12.Examine two (or more) movies based on the same comic book character. Analyze the change in the character over the series, or examine the way two different actors and directors interpreted the character, motivations and plot (examples: Spiderman, X-Man, Teenage Mutant Ninja Turtles, Justice League, Superman).
13. Look at a romantic comedy. Analyze how this genre draws the audience into the story. What makes a romantic comedy effective? (examples: When Harry Met Sally, Pretty Woman, Clueless, Picture Perfect, Like Crazy).
14. Choose your favorite horror movie to examine. What makes this such a good horror film? Analyze what elements this movie has that creates the experience of horror in the audience (examples: The Exorcist, Sleepy Hollow, The Silence of the Lambs, The Shining, Halloween).
15. What makes a good summer movie? Examine one of your favorite summer movies, a classic, or a hit from last summer. Analyze what makes a movie good for a summer release? What are the audience expectations. How well does this movie match what the audience has come to expect? (examples: Do the Right Thing, Caddyshack, Jaws, (500) Days of Summer).
16. Pick a "dumb" comedy. While these sorts of movies don't generally hold up as classic literature, they can make us laugh and be fun to watch with a group of friends. However, there is a fine line between funny dumb and stupid dumb. Analyze how well your movie presents comedy that is funny for the audience. What makes a movie like this work? (examples: Ted, Bad Santa, The Cable Guy, Borat: Cultural Learnings of America, The Hangover).
17. Choose a movie that one The Best Picture award. Analyze what makes a movie the best of that year and one of the best of all time. Does your movie have features that most best pictures do? What makes it unique? If it was produced this year, would it win again? (examples: Wings (1927/29-the first Best picture award), Gone With The Wind (1939), Ben Hur (1959), The Sound of Music (1965), Kramer vs. Kramer (1979), The King's Speech (2001).
18. Choose a reality T.V. series: Analyze why people like these shows. Why are they so popular and what makes a reality T.V. show good or bad? Do these shows exploit the people who appear on them? Where should we draw the line? (examples: Toddlers and Tiaras, Biggest Loser, Survivor).
19. Choose a popular older T.V. sitcom. Research the current events happening at the time the show was produced. Analyze why the show was popular at that time. Did that shows humor last? Can audiences who watch it now still appreciate the humor? (examples: I Love Lucy, Cheers, M.A.S.H).
20. Examine a popular game show. Explain the history of the show. Analyze how the show works to make the game interesting not only for the contestants but also for the viewing audience. Was the key ingredient the set-up of the game show, the contestants, the host, the audience, viewer participation or some other factor? (examples: Let's Make Deal, Minute to Win it, Jeopardy).
Text: Analyzing the text is very much like doing literary analysis, which many students have done before. Use all of your tools of literary analysis, including looking at the metaphors, rhythm of sentences, construction of arguments, tone, style, and use of language. Example:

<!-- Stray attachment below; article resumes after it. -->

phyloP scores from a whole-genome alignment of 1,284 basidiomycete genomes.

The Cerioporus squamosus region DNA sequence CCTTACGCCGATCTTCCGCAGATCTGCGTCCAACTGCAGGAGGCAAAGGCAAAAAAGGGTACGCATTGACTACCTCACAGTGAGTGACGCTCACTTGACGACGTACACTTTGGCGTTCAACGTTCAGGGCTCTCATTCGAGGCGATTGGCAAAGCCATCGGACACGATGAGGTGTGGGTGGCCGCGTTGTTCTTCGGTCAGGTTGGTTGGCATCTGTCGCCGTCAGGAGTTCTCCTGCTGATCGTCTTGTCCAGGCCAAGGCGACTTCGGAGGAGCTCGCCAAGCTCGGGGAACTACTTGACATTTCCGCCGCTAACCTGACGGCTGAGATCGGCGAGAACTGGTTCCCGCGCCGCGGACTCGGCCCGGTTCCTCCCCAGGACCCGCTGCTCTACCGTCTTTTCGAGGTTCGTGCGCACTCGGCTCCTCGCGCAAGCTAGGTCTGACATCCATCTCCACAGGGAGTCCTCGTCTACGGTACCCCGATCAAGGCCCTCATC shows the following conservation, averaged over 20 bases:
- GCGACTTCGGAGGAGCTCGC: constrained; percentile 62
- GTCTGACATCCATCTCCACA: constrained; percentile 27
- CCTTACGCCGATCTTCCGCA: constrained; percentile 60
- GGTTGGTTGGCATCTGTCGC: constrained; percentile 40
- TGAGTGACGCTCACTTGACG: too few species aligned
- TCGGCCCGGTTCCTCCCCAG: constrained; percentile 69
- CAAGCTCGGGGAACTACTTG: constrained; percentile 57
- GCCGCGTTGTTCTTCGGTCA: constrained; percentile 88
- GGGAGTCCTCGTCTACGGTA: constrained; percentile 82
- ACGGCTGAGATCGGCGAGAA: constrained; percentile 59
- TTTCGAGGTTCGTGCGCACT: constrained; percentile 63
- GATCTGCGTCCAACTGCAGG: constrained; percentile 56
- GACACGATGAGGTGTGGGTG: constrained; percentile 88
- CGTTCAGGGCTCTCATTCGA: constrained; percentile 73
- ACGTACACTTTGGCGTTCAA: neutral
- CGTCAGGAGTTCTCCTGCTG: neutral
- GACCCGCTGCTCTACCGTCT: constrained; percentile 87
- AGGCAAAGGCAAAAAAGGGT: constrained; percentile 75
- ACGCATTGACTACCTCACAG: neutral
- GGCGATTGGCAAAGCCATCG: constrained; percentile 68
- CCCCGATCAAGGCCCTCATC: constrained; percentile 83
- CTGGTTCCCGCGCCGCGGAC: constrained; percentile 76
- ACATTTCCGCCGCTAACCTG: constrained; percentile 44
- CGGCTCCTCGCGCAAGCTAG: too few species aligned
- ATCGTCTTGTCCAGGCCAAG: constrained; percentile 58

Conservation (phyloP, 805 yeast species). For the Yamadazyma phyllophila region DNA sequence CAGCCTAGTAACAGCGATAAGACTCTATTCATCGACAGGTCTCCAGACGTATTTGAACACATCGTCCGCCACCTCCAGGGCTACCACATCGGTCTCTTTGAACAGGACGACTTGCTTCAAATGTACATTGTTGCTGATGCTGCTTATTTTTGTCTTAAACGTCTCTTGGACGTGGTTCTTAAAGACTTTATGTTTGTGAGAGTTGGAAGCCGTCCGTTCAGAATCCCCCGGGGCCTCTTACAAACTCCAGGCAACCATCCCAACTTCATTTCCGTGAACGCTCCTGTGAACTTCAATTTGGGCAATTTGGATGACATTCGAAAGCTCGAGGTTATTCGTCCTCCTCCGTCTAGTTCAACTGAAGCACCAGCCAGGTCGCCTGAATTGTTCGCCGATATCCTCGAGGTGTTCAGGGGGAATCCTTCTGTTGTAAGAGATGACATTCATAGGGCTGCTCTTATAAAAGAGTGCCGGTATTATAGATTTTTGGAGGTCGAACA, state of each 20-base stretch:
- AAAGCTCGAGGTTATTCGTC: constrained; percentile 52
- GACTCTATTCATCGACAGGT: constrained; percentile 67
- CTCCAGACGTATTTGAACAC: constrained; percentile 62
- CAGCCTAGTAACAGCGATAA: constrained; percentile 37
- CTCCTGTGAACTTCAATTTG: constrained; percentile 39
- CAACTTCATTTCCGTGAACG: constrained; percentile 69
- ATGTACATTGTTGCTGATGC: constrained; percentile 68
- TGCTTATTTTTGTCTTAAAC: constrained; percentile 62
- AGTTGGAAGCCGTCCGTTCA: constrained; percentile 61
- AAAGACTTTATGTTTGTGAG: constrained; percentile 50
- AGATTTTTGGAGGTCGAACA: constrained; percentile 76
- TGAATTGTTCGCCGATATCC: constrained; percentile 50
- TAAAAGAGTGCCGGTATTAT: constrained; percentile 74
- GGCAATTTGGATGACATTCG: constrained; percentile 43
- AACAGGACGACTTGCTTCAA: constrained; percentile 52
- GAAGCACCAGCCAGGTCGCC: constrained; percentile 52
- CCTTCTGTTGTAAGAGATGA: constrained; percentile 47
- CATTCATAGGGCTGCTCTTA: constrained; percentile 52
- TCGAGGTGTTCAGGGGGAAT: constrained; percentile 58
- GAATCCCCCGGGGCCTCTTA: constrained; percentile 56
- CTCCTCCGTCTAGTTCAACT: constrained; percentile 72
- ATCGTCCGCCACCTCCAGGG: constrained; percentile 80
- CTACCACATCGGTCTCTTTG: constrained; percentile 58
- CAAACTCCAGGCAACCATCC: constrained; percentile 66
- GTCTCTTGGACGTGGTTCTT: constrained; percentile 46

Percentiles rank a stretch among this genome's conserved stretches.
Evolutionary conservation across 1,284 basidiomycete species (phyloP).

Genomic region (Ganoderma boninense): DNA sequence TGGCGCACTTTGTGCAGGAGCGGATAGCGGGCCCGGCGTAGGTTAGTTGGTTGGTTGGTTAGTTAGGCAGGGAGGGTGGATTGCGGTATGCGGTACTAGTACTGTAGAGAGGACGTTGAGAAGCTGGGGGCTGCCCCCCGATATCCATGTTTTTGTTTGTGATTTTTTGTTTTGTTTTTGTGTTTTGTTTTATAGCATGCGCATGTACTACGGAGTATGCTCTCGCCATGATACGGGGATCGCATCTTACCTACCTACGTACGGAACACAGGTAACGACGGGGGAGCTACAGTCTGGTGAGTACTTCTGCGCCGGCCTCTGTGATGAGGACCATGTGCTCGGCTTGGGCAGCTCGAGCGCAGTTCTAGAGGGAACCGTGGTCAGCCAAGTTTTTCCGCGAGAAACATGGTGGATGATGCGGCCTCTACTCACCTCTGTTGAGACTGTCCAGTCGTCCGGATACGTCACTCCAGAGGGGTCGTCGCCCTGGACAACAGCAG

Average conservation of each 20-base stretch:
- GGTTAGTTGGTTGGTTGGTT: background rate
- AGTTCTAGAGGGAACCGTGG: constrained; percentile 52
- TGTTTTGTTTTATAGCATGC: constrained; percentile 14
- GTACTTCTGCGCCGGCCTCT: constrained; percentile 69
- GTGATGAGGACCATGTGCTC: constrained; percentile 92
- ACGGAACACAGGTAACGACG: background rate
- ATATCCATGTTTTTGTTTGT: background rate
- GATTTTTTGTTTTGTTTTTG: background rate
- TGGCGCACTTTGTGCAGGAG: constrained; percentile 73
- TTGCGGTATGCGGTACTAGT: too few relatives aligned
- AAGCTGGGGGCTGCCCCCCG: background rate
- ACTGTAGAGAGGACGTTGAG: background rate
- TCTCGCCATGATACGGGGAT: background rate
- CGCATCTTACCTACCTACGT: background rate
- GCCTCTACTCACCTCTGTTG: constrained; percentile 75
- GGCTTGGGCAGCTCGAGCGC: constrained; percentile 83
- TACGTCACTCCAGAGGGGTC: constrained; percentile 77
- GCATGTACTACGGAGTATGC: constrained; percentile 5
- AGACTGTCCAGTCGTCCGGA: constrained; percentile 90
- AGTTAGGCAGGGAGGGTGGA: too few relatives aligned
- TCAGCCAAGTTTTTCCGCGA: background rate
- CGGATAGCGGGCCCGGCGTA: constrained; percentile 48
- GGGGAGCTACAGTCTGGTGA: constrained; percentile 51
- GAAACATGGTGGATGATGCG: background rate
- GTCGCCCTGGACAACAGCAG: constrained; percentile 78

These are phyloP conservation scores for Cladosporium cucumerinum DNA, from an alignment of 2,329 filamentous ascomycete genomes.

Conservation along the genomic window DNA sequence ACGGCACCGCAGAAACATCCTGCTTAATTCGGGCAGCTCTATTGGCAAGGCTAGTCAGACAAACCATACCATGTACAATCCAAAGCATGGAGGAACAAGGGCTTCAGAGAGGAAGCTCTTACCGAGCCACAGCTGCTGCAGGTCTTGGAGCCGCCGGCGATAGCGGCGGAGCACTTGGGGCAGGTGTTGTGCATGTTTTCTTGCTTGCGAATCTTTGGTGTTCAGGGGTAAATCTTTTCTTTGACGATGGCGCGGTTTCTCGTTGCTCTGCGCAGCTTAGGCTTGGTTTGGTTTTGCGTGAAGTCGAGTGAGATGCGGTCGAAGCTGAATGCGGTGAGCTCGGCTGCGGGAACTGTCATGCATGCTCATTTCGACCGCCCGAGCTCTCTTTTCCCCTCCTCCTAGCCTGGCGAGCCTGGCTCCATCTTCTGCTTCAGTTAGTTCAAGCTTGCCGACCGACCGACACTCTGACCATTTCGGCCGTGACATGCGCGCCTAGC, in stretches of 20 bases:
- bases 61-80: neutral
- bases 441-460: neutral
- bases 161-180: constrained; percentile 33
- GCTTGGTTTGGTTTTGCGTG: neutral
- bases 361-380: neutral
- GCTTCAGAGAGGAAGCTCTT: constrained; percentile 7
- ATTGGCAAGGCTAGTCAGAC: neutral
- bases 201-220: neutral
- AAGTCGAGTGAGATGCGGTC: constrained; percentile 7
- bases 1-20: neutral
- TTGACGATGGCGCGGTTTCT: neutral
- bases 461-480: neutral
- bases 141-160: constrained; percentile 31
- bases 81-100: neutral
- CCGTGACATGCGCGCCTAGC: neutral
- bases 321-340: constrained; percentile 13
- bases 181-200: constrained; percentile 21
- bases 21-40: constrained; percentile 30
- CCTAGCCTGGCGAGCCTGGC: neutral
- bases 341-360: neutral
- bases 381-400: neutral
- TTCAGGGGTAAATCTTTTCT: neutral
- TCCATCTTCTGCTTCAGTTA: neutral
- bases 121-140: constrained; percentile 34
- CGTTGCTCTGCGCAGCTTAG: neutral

The organization of "essay title" is effective/ineffective because ___________ . The essay's opening causes the reader to ___________ . The essay's style is ___________ and the tone is shown by ___________ . The language used is___________ . The essay's argument is constructed logically/illogically by ___________. The essay is organized by ___________ (give a very brief description of the structure of the essay, perhaps telling where the description of the problem is, where claims are made, and where support is located—in which paragraphs—and why this is effective or ineffective in proving the point).
Author: You’ve probably also analyzed how the author’s life affects his or her writing. You can do the same for this sort of analysis. For example, in my sample reading the response about Michael Crichton's "Let's Stop Scaring Ourselves" article, students noted that the fact that Crichton is the author of doomsday thrillers like Andromeda Strain and Jurassic Park makes his argument that we shouldn't pay much attention to current doomsday scenarios like global warming rather ironic. If you don't know anything about the author, you can always do a quick Google Search to find out. Sample format:
The author establishes his/her authority by ___________ . The author's bias is shown in ___________ . The author assumes an audience who ___________ . He/She establishes common ground with the audience by ___________ .
Reader: You can write this section by inferring who the intended reader is, as well as looking at the text from the viewpoint of other sorts of readers. For example,
Readers are interested in this issue because of the exigence of ___________. Constraints on the reader's reaction are ___________. I think the reader would react to this argument by ___________. I think that the author's ___________ is effective. ___________ is less effective because ___________ includes ___________. The support is adequate/inadequate and is relevant/irrelevant to the author’s claim.